Minnesota crop farmers are continuing to feel the heat from above-normal temperatures and lower rain levels in the state, The Associated Press reports.
A report issued by the U.S. Department of Agriculture Tuesday said the statewide average temperature was 76.7 degrees -- 12 degrees above normal -- and the average 0.66 inch of rain fell statewide, 0.15 inch below normal.
Rainfall amounts were highest in north-central and northeastern regions of the state.
Statewide, however, topsoil and moisture levels continue to drop.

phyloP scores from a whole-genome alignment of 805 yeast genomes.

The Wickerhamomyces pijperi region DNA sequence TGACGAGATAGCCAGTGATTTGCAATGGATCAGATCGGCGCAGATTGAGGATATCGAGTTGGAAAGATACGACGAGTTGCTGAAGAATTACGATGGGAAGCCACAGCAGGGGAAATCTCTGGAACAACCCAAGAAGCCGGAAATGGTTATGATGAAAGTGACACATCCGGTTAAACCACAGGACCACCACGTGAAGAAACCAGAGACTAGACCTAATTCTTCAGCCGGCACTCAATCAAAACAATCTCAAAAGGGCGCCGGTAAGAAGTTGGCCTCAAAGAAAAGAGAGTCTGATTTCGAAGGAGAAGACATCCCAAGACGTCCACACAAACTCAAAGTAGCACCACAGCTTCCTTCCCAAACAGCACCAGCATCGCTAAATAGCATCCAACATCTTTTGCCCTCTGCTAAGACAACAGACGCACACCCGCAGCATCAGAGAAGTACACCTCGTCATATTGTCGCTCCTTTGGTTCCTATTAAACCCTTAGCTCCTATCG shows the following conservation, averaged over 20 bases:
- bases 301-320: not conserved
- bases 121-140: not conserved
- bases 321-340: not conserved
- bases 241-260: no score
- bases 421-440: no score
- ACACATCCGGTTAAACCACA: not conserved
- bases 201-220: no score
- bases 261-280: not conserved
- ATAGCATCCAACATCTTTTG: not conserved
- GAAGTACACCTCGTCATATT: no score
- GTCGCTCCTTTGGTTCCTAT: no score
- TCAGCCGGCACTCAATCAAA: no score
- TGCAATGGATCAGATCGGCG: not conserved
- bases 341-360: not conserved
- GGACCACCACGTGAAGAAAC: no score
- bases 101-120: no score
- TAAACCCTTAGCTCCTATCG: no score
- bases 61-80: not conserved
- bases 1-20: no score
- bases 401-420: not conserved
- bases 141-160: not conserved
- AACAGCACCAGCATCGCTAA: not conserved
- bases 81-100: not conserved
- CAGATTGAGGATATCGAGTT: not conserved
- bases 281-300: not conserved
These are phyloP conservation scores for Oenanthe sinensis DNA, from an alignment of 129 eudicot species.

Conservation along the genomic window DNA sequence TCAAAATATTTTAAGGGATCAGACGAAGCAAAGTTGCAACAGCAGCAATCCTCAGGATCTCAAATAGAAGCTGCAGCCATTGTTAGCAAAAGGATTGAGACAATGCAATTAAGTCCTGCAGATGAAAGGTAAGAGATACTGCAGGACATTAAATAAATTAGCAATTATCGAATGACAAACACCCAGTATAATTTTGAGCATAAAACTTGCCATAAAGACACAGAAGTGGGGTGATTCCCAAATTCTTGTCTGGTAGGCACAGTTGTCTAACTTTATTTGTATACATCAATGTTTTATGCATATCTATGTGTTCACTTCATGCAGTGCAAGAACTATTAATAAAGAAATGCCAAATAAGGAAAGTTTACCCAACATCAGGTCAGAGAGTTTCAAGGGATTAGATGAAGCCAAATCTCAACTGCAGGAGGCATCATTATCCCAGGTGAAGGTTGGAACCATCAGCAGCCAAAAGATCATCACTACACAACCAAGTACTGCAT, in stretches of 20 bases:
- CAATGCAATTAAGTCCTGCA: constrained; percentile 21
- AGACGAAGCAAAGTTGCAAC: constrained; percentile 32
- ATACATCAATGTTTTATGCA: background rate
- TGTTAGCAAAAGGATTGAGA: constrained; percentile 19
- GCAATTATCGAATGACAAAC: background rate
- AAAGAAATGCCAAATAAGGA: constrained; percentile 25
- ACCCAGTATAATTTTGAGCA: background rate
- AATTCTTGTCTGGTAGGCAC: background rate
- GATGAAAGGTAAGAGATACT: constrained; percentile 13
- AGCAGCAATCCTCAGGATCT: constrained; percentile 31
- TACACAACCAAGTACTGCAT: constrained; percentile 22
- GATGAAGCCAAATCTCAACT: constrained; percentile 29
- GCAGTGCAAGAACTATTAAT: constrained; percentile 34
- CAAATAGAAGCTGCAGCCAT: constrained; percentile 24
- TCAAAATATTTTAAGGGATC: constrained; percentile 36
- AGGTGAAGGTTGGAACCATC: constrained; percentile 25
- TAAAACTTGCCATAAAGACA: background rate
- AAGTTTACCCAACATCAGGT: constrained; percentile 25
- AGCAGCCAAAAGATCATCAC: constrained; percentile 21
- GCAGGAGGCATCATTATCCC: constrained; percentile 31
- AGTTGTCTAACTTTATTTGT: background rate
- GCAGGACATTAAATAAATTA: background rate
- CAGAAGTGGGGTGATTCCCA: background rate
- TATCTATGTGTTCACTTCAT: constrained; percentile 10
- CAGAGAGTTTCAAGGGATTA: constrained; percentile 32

Among the crops being affected by the warmer weather are soybeans, according to the USDA. The agency says 94 percent of soybeans are setting pods, which is nine days behind the normal pace.
In addition, only 8 percent are turning yellow. By contrast, that's far behind the average pace of 23 percent. Last year at this time, 52 percent of soybeans were turning yellow, the agency says.
Despite the difficult conditions, some farmers in the state are reporting progress.
A crop watcher in Pipestone told the Minnesota Farm Guide Tuesday that he hasn't received any measurable rain in the past two weeks, but the warm, humid weather has been helping his soybeans fill and corn dent.
"The lighter soils are showing some drought stress, but we need the heat to push the crops toward maturity before frost," Jim Nelson told the Guide.